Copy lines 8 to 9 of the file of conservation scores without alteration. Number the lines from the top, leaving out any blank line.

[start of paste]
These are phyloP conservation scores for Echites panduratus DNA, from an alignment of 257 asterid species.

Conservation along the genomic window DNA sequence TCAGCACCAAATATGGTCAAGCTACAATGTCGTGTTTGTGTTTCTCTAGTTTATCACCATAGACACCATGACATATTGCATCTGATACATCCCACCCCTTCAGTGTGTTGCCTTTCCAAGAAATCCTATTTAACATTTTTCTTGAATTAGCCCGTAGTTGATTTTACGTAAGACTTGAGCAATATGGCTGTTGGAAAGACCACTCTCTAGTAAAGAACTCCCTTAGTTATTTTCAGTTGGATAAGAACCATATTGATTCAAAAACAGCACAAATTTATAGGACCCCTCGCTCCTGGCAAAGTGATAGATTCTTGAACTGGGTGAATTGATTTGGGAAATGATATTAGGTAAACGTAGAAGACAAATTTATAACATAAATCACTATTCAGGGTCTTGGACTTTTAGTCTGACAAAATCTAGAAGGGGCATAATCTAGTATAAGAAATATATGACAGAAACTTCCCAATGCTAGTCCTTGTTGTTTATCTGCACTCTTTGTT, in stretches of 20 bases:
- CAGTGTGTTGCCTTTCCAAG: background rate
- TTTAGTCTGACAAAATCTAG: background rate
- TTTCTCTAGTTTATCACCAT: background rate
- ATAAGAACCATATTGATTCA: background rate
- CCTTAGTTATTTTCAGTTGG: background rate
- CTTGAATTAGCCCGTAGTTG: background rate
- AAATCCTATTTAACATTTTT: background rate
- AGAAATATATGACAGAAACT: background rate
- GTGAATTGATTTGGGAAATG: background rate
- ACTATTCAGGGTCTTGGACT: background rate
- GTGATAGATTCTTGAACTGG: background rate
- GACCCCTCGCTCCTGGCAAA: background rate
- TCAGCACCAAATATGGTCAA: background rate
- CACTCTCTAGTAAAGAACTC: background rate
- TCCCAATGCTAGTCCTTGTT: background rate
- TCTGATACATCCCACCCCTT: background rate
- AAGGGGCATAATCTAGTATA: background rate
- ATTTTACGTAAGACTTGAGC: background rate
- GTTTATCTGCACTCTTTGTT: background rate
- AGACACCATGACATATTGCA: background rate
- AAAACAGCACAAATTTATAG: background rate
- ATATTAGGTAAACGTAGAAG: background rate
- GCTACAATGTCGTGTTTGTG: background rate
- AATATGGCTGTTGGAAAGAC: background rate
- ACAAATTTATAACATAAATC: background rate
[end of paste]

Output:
- CTTGAATTAGCCCGTAGTTG: background rate
- AAATCCTATTTAACATTTTT: background rate